The hospital was taken off special measures in 2006
An inquiry is under way at a hospital maternity unit where 10 women died after three more deaths were reported within the last 10 months.
Northwick Park Hospital had been placed under special measures after the previous deaths between 2002 and 2005.
However, in September 2006, the Healthcare Commission praised the hospital, saying services had "improved significantly".
North West London Hospitals NHS Trust said procedures were under review.
The latest death was in the unit was on 20 March and is currently being investigated, the hospital said.
However, the hospital refused to divulge details about the causes or dates of the other two deaths, citing patient confidentiality.
Fiona Wise, chief executive of The North West London Hospitals NHS Trust, said: "Given that it has been 18 months since we were lifted off special measures, we feel that it is the right time to undertake a review to re-check our systems and procedures.
"This also gives us the opportunity to review again the three maternal deaths that the trust had during 2007 and 2008.
"Two of the maternal deaths have been investigated on an individual basis and there is currently no evidence to show that there were any issues with the quality of care received in these cases."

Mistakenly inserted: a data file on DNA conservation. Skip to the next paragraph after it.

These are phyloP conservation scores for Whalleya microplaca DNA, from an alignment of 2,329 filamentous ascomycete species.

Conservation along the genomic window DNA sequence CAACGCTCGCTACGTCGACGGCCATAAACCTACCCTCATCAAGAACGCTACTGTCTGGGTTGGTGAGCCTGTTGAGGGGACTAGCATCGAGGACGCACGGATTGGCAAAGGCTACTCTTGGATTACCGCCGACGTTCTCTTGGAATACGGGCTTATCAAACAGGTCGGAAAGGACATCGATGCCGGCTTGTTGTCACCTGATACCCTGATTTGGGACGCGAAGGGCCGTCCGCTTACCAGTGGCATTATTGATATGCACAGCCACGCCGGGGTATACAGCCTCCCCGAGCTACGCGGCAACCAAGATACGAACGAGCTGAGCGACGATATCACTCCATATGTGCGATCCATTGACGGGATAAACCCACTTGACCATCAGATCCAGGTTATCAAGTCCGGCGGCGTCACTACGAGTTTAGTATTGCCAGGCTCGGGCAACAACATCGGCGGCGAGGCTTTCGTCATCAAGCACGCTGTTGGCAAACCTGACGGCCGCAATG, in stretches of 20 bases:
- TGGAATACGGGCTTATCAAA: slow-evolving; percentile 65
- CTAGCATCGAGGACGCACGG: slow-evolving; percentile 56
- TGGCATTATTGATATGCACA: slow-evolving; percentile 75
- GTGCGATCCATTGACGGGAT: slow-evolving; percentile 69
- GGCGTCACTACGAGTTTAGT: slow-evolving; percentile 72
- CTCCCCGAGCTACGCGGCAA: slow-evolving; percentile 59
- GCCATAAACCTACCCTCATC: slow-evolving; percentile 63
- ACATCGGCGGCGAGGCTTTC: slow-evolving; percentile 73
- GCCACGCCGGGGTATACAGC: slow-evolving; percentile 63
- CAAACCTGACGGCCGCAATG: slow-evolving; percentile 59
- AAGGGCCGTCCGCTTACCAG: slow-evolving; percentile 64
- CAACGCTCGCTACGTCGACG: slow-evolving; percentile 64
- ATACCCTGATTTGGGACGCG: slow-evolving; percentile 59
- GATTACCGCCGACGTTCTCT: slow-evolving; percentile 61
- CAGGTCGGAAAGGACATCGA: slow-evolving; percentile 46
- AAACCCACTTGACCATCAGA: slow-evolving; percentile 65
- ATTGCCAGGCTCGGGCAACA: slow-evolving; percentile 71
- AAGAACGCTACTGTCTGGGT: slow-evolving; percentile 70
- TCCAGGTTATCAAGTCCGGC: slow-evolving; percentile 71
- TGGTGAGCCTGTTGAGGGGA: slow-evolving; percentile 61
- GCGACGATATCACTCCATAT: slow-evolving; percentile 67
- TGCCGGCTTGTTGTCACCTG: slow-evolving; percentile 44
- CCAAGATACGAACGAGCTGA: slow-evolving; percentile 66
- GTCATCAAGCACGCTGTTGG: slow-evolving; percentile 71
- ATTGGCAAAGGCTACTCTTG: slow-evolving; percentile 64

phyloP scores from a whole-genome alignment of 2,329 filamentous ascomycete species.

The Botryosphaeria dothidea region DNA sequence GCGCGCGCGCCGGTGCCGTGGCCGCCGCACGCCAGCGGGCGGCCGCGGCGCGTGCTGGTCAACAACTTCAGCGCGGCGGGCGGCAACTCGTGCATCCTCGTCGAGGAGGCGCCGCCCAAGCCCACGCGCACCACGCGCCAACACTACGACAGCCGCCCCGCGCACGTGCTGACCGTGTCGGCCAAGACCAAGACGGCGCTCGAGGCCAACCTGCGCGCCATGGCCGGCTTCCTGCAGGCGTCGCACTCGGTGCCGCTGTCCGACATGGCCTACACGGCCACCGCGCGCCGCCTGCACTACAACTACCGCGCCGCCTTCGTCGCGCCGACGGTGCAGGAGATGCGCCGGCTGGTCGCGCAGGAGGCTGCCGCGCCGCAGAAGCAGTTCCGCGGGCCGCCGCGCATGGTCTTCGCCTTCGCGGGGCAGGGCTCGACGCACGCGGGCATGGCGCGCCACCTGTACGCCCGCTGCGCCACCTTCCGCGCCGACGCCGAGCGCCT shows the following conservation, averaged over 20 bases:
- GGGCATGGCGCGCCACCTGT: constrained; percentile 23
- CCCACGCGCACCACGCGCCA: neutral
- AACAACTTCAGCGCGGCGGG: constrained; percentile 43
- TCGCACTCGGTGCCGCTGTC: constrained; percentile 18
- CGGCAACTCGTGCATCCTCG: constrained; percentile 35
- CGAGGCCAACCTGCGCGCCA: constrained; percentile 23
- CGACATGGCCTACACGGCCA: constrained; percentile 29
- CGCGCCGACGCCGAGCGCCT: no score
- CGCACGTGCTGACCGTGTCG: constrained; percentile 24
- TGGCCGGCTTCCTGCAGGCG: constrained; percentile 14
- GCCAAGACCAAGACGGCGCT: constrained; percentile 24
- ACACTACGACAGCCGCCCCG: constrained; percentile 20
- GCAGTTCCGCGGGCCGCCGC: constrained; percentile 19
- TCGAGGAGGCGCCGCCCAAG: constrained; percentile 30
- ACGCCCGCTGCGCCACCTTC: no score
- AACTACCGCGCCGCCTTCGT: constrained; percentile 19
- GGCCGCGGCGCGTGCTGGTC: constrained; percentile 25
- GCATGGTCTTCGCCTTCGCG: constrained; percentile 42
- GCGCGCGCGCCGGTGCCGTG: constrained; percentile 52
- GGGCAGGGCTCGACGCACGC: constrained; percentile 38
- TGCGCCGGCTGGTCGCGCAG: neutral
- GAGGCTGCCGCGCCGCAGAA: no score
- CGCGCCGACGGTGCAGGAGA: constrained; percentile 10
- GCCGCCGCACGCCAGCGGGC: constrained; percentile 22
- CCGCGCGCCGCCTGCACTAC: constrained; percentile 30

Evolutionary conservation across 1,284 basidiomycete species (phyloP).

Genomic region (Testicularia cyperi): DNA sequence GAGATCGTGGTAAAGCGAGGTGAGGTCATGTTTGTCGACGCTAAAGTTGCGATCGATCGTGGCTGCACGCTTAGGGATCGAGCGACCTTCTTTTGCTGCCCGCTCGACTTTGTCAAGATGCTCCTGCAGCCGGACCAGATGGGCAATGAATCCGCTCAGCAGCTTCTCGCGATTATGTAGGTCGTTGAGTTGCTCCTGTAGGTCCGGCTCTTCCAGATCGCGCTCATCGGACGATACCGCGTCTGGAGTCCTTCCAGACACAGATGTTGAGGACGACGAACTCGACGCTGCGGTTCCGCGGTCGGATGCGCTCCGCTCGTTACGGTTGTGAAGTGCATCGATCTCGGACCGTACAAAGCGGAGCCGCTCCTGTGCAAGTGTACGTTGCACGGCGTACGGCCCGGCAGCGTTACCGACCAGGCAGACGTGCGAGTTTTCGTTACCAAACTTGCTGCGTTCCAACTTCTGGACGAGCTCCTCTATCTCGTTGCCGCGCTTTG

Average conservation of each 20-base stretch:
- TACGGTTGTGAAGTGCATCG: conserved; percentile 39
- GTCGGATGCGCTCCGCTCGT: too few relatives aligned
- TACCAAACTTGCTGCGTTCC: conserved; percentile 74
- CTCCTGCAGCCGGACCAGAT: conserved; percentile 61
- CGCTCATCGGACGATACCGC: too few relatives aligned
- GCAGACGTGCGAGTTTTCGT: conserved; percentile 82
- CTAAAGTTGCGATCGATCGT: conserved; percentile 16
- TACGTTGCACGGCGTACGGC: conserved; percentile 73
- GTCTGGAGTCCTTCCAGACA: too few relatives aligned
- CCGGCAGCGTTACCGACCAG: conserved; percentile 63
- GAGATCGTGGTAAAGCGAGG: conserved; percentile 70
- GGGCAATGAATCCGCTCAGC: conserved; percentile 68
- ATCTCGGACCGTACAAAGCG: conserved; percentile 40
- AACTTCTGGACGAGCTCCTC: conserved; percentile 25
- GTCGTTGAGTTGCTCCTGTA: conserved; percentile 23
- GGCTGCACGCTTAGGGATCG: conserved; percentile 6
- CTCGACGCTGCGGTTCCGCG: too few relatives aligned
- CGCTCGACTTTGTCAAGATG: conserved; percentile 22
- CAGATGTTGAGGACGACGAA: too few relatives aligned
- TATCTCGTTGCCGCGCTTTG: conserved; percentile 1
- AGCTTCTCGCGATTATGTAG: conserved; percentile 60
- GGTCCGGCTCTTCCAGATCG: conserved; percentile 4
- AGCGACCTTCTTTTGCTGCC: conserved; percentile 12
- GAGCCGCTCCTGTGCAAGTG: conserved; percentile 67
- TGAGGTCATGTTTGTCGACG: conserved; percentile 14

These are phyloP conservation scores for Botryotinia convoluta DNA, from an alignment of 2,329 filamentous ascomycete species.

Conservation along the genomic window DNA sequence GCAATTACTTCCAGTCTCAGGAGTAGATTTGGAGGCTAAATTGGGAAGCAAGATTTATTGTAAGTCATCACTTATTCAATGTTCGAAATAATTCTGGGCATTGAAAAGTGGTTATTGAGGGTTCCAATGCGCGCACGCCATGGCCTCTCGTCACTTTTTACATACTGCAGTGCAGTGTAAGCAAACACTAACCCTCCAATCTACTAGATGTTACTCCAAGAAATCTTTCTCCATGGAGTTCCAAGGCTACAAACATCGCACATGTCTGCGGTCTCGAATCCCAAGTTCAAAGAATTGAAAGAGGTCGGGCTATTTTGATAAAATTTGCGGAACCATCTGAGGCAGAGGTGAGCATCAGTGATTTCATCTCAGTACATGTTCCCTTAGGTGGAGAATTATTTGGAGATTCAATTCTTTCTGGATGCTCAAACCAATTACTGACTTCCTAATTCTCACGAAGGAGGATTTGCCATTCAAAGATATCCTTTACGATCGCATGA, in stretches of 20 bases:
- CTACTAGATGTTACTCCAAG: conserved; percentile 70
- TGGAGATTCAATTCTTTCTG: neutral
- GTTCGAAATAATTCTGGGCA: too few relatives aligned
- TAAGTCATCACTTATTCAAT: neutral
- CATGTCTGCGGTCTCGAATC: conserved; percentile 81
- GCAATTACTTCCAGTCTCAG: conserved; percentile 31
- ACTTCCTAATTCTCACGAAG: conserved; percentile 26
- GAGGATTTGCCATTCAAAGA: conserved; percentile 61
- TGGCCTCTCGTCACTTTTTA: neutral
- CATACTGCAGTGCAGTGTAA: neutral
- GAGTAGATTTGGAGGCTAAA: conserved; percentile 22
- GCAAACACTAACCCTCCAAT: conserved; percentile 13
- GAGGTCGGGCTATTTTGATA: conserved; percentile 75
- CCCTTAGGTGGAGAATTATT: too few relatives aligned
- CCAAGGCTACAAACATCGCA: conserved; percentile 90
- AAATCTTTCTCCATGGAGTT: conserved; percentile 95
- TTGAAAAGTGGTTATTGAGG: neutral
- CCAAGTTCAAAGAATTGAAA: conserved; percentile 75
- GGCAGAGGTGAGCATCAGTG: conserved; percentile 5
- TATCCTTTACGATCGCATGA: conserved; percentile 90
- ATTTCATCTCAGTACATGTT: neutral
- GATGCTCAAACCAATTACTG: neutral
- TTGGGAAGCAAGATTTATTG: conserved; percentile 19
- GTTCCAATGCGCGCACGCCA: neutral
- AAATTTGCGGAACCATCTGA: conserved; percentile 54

Ms Wise said that the review would "reassure" the hospital that "there is no common link" between the recent deaths and to check whether the staff did everything possible to prevent the deaths.
The hospital said it had invested £19m in improving facilities and increasing staffing levels.
A Healthcare Commission spokeswoman said they are aware of the latest deaths.
She said: "We have discussed this with the trust, including their plans to undertake a formal review. At this stage, we are satisfied that the appropriate action is being taken by the trust.
"But we will of course keep a close eye on this matter."
Following the 10 previous deaths, a report by the commission said the hospital lacked resources to deal with high-risk cases and there were too few consultant obstetricians, midwives and dedicated theatre staff.
It had also criticised the level of care in nine out of 10 cases.
Catherine Murphy, director of communications of the Patients' Association, said: "We would hope that the trust would not put patients' safety at risk and that they had adequate resources and appropriate skills mix of staff available at all times.
"We hope the trust is doing everything to allay fears of pregnant women who may be booked into this unit."
A maternal death has been described as the death of a mother during pregnancy or within 42 days of delivery.
The internal review, which will also look at external clinical input, will be completed by the end of May, the trust said.